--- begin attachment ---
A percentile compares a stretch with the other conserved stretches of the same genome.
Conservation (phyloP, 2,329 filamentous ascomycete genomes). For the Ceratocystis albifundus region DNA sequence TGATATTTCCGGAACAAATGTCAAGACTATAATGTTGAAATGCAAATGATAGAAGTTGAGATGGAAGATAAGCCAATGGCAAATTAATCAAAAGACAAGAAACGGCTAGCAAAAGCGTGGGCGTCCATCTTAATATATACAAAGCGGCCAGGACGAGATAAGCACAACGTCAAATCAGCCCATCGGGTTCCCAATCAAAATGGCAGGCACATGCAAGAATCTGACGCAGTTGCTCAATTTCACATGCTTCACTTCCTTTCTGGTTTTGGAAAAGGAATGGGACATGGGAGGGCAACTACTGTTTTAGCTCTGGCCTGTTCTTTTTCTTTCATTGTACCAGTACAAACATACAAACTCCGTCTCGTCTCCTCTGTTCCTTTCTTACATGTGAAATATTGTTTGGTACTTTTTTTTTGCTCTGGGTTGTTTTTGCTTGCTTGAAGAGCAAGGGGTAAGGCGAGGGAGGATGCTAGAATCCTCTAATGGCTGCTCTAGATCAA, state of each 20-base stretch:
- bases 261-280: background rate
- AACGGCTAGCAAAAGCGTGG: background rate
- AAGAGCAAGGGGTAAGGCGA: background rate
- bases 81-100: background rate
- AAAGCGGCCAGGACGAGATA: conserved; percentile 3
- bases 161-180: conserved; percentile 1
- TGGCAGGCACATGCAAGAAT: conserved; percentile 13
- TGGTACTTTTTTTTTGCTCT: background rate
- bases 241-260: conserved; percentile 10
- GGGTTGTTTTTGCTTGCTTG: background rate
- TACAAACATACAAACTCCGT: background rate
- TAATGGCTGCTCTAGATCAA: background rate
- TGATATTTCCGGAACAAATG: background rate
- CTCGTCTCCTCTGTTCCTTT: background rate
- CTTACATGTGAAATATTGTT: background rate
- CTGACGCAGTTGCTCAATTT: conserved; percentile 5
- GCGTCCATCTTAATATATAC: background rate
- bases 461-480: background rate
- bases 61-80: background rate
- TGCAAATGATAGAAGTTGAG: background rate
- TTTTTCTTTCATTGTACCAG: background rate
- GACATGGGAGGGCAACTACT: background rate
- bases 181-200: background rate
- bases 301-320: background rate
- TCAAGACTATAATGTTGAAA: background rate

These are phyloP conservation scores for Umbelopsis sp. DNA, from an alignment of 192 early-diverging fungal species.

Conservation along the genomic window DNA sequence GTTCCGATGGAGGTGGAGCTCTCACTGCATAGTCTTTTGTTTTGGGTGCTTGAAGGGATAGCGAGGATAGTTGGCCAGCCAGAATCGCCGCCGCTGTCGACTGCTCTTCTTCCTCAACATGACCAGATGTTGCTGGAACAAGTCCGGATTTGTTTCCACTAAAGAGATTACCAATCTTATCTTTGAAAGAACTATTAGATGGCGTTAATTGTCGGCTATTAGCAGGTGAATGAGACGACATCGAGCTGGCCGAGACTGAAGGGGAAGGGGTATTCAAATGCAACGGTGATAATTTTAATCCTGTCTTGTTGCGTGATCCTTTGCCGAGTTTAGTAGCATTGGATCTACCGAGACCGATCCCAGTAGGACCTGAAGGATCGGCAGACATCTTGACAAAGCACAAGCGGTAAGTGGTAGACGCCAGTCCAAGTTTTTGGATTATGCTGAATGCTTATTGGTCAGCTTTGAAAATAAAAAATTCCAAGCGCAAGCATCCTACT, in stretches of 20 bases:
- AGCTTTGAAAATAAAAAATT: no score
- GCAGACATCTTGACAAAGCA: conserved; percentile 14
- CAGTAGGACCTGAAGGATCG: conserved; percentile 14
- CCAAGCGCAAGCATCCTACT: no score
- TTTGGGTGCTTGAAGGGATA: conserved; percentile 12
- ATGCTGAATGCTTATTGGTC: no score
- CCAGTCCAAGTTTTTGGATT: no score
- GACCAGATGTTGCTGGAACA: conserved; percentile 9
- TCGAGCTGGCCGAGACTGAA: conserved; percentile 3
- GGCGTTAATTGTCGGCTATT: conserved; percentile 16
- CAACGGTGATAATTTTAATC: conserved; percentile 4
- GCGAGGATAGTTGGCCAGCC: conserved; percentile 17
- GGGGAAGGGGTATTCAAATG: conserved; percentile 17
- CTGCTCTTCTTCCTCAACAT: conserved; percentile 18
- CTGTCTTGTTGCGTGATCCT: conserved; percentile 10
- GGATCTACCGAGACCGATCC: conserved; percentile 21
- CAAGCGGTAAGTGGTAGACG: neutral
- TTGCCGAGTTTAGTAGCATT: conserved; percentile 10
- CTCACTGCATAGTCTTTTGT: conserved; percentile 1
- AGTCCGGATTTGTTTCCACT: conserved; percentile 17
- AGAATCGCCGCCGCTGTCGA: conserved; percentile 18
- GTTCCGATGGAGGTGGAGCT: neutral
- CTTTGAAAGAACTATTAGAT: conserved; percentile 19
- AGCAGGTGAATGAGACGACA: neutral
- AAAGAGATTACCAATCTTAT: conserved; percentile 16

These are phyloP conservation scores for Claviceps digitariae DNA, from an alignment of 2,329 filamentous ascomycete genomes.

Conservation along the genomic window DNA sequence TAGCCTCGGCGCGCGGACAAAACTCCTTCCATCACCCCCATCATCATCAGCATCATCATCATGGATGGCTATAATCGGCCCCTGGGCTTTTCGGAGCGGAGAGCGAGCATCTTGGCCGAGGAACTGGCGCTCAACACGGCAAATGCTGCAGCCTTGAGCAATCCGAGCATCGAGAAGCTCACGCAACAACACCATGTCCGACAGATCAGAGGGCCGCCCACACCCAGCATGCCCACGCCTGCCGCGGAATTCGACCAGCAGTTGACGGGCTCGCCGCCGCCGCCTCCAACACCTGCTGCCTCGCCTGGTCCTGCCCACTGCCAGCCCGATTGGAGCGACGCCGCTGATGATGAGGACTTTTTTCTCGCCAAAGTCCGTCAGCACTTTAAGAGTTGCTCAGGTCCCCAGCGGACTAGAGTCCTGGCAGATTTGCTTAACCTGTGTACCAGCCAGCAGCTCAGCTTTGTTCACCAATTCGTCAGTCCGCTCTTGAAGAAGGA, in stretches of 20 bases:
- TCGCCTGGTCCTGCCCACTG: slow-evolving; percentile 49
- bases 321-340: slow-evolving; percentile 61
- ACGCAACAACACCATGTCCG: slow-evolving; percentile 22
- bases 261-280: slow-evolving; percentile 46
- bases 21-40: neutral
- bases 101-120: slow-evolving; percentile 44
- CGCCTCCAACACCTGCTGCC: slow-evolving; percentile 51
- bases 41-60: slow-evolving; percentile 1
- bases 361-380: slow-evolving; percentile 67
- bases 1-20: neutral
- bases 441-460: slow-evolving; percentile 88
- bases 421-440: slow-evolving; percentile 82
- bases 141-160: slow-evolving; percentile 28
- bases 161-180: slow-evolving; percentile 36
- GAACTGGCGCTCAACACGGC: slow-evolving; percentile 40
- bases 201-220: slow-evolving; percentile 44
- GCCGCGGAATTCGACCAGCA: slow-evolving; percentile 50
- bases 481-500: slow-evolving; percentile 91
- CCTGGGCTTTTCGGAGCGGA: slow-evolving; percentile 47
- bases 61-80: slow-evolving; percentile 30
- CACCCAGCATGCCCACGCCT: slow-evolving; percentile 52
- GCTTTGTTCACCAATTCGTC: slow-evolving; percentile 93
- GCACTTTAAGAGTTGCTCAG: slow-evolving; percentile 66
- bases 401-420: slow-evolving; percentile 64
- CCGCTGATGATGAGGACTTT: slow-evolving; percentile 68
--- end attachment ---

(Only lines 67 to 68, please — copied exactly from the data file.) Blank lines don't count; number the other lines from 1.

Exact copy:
- bases 441-460: slow-evolving; percentile 88
- bases 421-440: slow-evolving; percentile 82